Terence Pinder, Former Opa-locka Politico, Beats One Criminal Case, Two More To Go
An Opa-locka official booted from
office six years ago won't be prosecuted for the crimes that got him
thrown out in the first place. Banana Republican has learned that the Miami-Dade
State Attorney's Office has quietly dropped multiple grand theft and
official misconduct felony charges brought against Terence
Pinder, Opa-Locka's then-vice-mayor, in 2006. But Pinder
still faces a slew of criminal charges in two other subsequent and
separate public corruption probes. And he cannot regain his old seat
on the Opa-Locka City Commission since the term has expired.
Nevertheless, his attorney Ben Kuehne
says his client is pleased with the outcome. "Mr. Pinder wishes
this decision had been made much more sooner," Kuehne says. "It
was not a crime. It was a misunderstanding."
In exchange for getting the 2006 charges dropped, Pinder agreed to pay $2,000 in fines and investigative costs to the ethics commission and reimburse $3,000 he still owes the city of Opa-Locka.
Pinder was elected in 2004 by campaigning as a young reformer itching to clean up one of the poorest and most scandalous cities in Miami-Dade. But from the moment he took office, law enforcement authorities claimed, Pinder was stealing from taxpayers and lying about his sources of income. A joint investigation by the Miami-Dade ethics commission and the county police's public corruption unit found that Pinder fibbed about being employed by local rap label Slip-n-Slide Records and on his personal financial disclosure statement.
The investigators also discovered he racked up $5,111 on his city-issued credit card on personal purchases in order to impress his then-girlfriend, a woman named Ginger Williams. For example, Pinder treated Williams to a three-night stay at El Palacio Hotel and Resort in Miami Gardens on Feb. 10, 2005. Cost to the taxpayers of Opa-Locka: $350.14. Other charges included spending $529 in meals at Applebee's, P.F. Chang's China Bistro, and Red Lobster for Williams and her relatives.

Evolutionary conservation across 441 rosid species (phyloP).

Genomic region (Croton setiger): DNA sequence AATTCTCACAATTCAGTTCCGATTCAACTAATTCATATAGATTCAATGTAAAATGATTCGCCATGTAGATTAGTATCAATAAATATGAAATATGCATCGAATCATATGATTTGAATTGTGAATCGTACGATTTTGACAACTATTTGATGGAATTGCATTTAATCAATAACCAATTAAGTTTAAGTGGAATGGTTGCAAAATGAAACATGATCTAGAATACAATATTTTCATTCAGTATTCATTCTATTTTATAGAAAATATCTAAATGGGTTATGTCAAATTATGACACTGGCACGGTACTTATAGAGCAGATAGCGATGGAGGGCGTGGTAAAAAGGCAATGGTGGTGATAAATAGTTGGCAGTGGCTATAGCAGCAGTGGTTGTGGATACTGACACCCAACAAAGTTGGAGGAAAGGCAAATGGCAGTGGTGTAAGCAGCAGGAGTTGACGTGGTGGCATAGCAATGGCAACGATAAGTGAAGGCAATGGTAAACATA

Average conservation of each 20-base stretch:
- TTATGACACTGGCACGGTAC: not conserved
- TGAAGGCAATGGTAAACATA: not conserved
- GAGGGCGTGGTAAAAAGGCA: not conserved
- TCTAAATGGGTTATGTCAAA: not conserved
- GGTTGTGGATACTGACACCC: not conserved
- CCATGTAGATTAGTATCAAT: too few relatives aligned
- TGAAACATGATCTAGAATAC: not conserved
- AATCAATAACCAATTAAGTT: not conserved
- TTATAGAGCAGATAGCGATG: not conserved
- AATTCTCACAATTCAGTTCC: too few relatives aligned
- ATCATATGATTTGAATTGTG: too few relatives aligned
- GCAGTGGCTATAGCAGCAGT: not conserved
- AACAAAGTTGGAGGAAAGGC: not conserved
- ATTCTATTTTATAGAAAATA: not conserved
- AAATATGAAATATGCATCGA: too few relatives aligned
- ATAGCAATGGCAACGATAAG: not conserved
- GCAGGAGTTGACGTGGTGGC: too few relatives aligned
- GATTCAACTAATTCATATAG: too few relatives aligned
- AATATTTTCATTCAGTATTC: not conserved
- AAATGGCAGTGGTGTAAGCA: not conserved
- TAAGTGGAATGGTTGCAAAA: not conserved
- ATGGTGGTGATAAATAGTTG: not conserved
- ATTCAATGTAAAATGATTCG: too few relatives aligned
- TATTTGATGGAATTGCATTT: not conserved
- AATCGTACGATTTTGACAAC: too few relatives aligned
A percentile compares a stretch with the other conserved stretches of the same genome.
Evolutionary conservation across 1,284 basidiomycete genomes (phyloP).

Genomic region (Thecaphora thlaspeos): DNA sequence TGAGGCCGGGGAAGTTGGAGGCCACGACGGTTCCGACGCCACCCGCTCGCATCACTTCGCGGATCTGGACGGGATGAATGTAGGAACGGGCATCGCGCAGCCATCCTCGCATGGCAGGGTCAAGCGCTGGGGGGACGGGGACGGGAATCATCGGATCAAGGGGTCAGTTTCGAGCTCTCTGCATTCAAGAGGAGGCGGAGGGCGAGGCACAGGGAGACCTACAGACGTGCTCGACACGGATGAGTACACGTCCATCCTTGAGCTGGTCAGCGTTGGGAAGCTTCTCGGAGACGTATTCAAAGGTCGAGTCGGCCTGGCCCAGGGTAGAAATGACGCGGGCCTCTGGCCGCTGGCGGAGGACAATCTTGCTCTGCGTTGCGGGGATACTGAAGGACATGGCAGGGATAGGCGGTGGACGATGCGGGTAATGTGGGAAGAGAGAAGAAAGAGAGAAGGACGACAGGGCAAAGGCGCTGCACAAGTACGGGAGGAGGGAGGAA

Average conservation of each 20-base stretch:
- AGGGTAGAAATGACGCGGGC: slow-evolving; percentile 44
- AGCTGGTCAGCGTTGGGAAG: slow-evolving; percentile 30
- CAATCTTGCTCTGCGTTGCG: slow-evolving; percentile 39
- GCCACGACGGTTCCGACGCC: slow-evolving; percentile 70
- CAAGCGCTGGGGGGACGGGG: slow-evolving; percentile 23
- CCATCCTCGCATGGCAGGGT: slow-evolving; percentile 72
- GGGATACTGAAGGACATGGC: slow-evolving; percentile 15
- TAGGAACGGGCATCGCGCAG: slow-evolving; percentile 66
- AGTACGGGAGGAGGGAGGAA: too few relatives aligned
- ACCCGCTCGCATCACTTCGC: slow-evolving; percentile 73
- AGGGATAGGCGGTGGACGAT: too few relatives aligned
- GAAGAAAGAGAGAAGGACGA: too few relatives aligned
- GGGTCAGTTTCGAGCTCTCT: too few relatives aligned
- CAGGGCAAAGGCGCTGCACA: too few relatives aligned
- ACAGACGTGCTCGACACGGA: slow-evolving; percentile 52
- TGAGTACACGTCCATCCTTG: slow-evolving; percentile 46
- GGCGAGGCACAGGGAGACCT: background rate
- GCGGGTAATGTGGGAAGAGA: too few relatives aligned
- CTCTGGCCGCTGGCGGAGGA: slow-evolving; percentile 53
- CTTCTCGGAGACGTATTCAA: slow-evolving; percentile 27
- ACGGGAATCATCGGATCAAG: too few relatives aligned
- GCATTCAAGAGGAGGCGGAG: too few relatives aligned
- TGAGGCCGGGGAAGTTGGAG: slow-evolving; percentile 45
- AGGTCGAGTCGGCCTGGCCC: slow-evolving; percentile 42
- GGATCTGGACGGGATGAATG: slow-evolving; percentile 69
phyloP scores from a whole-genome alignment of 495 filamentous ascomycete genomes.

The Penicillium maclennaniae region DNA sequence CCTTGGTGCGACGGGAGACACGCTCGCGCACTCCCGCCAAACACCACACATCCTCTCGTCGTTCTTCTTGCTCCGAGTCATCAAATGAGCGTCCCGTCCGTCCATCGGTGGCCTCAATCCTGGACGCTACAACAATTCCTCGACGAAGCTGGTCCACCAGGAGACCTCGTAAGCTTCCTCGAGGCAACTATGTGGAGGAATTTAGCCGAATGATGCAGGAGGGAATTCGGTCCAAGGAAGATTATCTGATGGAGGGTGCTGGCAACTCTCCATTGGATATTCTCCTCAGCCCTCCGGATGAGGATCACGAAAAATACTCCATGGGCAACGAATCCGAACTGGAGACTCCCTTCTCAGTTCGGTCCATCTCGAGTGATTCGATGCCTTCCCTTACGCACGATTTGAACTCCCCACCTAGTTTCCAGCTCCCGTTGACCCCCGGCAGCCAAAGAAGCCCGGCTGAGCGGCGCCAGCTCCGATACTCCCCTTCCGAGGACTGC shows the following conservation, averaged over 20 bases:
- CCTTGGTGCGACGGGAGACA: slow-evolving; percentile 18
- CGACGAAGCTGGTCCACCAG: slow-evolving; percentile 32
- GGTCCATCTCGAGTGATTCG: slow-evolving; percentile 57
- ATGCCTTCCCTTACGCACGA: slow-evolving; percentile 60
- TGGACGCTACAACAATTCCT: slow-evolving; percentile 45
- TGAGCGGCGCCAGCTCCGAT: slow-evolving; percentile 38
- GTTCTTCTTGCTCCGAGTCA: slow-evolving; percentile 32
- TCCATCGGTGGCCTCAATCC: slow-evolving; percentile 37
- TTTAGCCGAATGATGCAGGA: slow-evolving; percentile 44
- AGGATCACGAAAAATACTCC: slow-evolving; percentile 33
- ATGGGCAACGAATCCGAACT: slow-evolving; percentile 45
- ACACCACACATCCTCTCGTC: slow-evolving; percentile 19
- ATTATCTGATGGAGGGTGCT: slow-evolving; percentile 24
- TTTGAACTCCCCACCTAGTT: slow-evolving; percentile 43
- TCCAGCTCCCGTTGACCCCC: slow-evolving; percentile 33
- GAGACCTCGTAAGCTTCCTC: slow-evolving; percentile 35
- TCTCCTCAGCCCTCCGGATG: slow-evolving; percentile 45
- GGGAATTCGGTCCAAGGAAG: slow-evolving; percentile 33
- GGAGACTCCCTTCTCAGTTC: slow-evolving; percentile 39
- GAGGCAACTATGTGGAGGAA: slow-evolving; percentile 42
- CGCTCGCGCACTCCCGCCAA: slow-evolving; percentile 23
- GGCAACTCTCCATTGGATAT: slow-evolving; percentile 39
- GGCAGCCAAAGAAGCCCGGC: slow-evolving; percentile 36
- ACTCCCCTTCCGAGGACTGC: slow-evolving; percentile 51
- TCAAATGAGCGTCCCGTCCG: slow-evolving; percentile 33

Even though Pinder had been warned about the unauthorized expenses in late 2005 by the city's finance director and had paid back $1,000 of what he owed, he continued to use his credit card like a piggy bank, the arrest warrant against him alleged. Pinder was arrested and removed from office in November 2006, shortly after his reelection.
A year later, Pinder was hit with more felonies, including three counts of unlawful compensation. Investigators accused him of taking kickbacks from a lobbyist in the form of cash pay-offs, child support payments and extended stays at El Palacio. Then in 2010, the state attorney leveled two racketeering felony charges at Pinder alleging he used his influence on the city commission to help steer $3.8 million in city projects to Nigerian businessman and engineer Emmanuel V. Nwadike. After pleading guilty this past September, Nwadike agreed to cooperate against Pinder. To gain the commissioner's support, the engineer alleges he gave Pinder more than $20,000 in cash, furniture for his newborn son, and a 1991 Infiniti for Williams.
Kuehne insists Pinder will emerge victorious in the two pending cases. "He is looking forward to his continued vindication."
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